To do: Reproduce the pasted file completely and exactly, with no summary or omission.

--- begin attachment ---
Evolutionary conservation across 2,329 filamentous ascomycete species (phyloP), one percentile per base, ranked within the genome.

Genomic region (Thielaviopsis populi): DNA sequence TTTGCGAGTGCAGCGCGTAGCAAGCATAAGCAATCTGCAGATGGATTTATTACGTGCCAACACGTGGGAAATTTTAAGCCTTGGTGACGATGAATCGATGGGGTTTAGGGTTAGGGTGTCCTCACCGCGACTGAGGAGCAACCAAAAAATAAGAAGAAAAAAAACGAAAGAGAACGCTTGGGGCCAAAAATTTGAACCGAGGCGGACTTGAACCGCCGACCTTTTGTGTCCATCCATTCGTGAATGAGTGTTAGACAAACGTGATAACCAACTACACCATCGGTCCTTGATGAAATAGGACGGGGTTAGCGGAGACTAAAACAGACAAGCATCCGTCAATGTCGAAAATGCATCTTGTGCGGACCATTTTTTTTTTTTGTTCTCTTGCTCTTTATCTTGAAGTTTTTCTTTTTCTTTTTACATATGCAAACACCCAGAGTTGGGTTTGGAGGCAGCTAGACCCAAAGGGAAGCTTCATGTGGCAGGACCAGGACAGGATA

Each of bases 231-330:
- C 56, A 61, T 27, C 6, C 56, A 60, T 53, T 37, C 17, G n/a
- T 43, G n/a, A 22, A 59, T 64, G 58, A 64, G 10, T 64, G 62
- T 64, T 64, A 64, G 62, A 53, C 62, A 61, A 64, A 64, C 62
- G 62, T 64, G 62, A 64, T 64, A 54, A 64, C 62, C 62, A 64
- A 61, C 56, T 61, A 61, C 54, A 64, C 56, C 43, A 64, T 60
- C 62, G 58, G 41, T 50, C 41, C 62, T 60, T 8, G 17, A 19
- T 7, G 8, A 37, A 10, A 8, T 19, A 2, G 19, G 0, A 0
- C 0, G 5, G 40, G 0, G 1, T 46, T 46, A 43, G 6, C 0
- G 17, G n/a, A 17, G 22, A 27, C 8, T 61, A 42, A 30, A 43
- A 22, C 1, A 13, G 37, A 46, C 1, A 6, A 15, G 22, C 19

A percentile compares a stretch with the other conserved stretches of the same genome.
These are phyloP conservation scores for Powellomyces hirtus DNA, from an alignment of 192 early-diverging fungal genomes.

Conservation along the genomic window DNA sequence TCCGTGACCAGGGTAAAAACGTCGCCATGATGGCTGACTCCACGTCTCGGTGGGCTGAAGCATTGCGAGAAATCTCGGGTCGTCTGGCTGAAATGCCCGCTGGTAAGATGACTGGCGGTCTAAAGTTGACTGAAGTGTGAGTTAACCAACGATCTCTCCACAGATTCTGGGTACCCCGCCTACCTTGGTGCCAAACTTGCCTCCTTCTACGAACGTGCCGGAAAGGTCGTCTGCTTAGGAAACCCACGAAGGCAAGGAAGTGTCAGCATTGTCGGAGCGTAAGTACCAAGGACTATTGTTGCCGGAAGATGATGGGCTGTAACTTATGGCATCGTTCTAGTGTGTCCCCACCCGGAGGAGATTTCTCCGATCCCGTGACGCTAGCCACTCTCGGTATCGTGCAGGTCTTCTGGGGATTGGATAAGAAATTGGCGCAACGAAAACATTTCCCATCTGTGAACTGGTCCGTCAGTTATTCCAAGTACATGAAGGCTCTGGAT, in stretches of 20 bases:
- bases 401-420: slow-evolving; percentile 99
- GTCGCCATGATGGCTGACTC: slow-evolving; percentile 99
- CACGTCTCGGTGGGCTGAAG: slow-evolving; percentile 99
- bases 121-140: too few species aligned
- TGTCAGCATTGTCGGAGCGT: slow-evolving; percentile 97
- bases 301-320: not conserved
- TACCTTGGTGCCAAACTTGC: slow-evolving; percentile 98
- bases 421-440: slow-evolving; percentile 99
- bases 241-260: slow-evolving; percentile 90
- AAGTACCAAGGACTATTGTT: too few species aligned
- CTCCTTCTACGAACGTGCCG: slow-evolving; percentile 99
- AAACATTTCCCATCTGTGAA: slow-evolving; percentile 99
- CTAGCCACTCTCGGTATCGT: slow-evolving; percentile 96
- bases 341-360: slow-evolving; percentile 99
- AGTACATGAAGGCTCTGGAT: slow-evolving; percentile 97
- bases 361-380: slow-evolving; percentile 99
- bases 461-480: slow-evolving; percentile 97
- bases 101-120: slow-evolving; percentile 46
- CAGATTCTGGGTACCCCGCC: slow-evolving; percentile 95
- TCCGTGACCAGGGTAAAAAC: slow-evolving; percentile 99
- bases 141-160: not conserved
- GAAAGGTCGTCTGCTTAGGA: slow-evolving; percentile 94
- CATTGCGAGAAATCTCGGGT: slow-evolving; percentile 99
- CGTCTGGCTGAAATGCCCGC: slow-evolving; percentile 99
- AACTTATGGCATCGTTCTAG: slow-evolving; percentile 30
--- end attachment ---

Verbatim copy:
Evolutionary conservation across 2,329 filamentous ascomycete species (phyloP), one percentile per base, ranked within the genome.

Genomic region (Thielaviopsis populi): DNA sequence TTTGCGAGTGCAGCGCGTAGCAAGCATAAGCAATCTGCAGATGGATTTATTACGTGCCAACACGTGGGAAATTTTAAGCCTTGGTGACGATGAATCGATGGGGTTTAGGGTTAGGGTGTCCTCACCGCGACTGAGGAGCAACCAAAAAATAAGAAGAAAAAAAACGAAAGAGAACGCTTGGGGCCAAAAATTTGAACCGAGGCGGACTTGAACCGCCGACCTTTTGTGTCCATCCATTCGTGAATGAGTGTTAGACAAACGTGATAACCAACTACACCATCGGTCCTTGATGAAATAGGACGGGGTTAGCGGAGACTAAAACAGACAAGCATCCGTCAATGTCGAAAATGCATCTTGTGCGGACCATTTTTTTTTTTTGTTCTCTTGCTCTTTATCTTGAAGTTTTTCTTTTTCTTTTTACATATGCAAACACCCAGAGTTGGGTTTGGAGGCAGCTAGACCCAAAGGGAAGCTTCATGTGGCAGGACCAGGACAGGATA

Each of bases 231-330:
- C 56, A 61, T 27, C 6, C 56, A 60, T 53, T 37, C 17, G n/a
- T 43, G n/a, A 22, A 59, T 64, G 58, A 64, G 10, T 64, G 62
- T 64, T 64, A 64, G 62, A 53, C 62, A 61, A 64, A 64, C 62
- G 62, T 64, G 62, A 64, T 64, A 54, A 64, C 62, C 62, A 64
- A 61, C 56, T 61, A 61, C 54, A 64, C 56, C 43, A 64, T 60
- C 62, G 58, G 41, T 50, C 41, C 62, T 60, T 8, G 17, A 19
- T 7, G 8, A 37, A 10, A 8, T 19, A 2, G 19, G 0, A 0
- C 0, G 5, G 40, G 0, G 1, T 46, T 46, A 43, G 6, C 0
- G 17, G n/a, A 17, G 22, A 27, C 8, T 61, A 42, A 30, A 43
- A 22, C 1, A 13, G 37, A 46, C 1, A 6, A 15, G 22, C 19

A percentile compares a stretch with the other conserved stretches of the same genome.
These are phyloP conservation scores for Powellomyces hirtus DNA, from an alignment of 192 early-diverging fungal genomes.

Conservation along the genomic window DNA sequence TCCGTGACCAGGGTAAAAACGTCGCCATGATGGCTGACTCCACGTCTCGGTGGGCTGAAGCATTGCGAGAAATCTCGGGTCGTCTGGCTGAAATGCCCGCTGGTAAGATGACTGGCGGTCTAAAGTTGACTGAAGTGTGAGTTAACCAACGATCTCTCCACAGATTCTGGGTACCCCGCCTACCTTGGTGCCAAACTTGCCTCCTTCTACGAACGTGCCGGAAAGGTCGTCTGCTTAGGAAACCCACGAAGGCAAGGAAGTGTCAGCATTGTCGGAGCGTAAGTACCAAGGACTATTGTTGCCGGAAGATGATGGGCTGTAACTTATGGCATCGTTCTAGTGTGTCCCCACCCGGAGGAGATTTCTCCGATCCCGTGACGCTAGCCACTCTCGGTATCGTGCAGGTCTTCTGGGGATTGGATAAGAAATTGGCGCAACGAAAACATTTCCCATCTGTGAACTGGTCCGTCAGTTATTCCAAGTACATGAAGGCTCTGGAT, in stretches of 20 bases:
- bases 401-420: slow-evolving; percentile 99
- GTCGCCATGATGGCTGACTC: slow-evolving; percentile 99
- CACGTCTCGGTGGGCTGAAG: slow-evolving; percentile 99
- bases 121-140: too few species aligned
- TGTCAGCATTGTCGGAGCGT: slow-evolving; percentile 97
- bases 301-320: not conserved
- TACCTTGGTGCCAAACTTGC: slow-evolving; percentile 98
- bases 421-440: slow-evolving; percentile 99
- bases 241-260: slow-evolving; percentile 90
- AAGTACCAAGGACTATTGTT: too few species aligned
- CTCCTTCTACGAACGTGCCG: slow-evolving; percentile 99
- AAACATTTCCCATCTGTGAA: slow-evolving; percentile 99
- CTAGCCACTCTCGGTATCGT: slow-evolving; percentile 96
- bases 341-360: slow-evolving; percentile 99
- AGTACATGAAGGCTCTGGAT: slow-evolving; percentile 97
- bases 361-380: slow-evolving; percentile 99
- bases 461-480: slow-evolving; percentile 97
- bases 101-120: slow-evolving; percentile 46
- CAGATTCTGGGTACCCCGCC: slow-evolving; percentile 95
- TCCGTGACCAGGGTAAAAAC: slow-evolving; percentile 99
- bases 141-160: not conserved
- GAAAGGTCGTCTGCTTAGGA: slow-evolving; percentile 94
- CATTGCGAGAAATCTCGGGT: slow-evolving; percentile 99
- CGTCTGGCTGAAATGCCCGC: slow-evolving; percentile 99
- AACTTATGGCATCGTTCTAG: slow-evolving; percentile 30